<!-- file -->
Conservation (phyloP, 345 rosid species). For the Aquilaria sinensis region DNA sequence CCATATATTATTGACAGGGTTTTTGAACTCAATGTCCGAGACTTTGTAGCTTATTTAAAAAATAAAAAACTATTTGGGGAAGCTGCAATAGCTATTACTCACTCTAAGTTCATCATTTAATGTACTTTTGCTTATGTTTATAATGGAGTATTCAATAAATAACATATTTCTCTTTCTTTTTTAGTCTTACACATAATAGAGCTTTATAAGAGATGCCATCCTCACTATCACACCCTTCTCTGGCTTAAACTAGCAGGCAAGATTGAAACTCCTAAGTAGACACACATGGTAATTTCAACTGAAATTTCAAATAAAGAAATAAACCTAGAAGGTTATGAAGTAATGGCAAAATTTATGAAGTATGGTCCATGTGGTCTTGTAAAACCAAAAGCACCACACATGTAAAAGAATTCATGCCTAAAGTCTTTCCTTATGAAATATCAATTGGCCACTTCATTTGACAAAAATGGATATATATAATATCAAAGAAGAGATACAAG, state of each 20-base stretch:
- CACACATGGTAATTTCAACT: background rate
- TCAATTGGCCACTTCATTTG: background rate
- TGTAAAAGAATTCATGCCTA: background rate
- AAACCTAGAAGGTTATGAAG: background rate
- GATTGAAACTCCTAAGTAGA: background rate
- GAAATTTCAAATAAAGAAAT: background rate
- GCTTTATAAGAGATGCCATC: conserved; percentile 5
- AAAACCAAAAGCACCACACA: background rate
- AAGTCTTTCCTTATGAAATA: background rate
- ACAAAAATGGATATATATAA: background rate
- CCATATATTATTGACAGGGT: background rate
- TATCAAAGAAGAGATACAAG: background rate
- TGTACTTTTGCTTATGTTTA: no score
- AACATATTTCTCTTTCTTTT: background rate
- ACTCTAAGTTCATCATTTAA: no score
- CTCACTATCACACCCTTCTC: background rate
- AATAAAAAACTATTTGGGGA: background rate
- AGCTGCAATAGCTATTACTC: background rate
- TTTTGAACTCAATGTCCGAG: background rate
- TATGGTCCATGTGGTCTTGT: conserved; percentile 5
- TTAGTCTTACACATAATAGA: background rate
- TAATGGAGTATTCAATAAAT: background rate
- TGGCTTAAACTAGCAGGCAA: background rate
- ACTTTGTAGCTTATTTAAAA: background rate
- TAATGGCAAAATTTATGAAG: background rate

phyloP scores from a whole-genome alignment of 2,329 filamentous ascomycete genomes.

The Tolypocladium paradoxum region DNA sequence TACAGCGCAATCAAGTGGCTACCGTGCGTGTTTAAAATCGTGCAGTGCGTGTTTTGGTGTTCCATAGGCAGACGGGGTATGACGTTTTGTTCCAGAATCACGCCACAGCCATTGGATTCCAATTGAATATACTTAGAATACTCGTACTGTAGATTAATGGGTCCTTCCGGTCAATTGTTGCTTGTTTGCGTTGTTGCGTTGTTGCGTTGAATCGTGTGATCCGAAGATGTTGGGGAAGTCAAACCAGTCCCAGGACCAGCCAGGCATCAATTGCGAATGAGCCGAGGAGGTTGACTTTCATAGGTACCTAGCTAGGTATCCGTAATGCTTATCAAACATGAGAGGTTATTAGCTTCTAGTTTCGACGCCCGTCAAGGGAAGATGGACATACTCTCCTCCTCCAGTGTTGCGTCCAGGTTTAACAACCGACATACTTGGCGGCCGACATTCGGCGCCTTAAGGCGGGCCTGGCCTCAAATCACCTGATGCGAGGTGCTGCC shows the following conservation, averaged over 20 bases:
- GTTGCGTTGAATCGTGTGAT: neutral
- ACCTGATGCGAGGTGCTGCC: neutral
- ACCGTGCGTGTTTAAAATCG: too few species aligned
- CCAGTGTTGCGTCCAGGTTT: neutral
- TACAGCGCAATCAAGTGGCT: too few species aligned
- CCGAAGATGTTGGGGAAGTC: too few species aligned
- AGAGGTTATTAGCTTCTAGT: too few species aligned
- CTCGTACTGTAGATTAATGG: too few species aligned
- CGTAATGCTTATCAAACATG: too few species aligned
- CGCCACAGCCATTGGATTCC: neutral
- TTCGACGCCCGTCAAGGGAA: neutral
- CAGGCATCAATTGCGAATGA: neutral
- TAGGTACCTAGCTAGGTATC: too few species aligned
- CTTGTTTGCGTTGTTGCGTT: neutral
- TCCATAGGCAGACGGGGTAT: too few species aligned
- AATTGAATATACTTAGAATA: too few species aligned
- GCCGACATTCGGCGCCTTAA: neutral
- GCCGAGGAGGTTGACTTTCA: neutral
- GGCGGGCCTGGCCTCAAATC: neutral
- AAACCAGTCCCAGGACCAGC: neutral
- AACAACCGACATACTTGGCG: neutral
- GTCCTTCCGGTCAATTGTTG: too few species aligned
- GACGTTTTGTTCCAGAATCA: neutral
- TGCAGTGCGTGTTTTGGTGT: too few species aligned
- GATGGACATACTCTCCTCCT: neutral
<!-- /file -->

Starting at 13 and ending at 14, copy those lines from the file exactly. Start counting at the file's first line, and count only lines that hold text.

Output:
- TATCAAAGAAGAGATACAAG: background rate
- TGTACTTTTGCTTATGTTTA: no score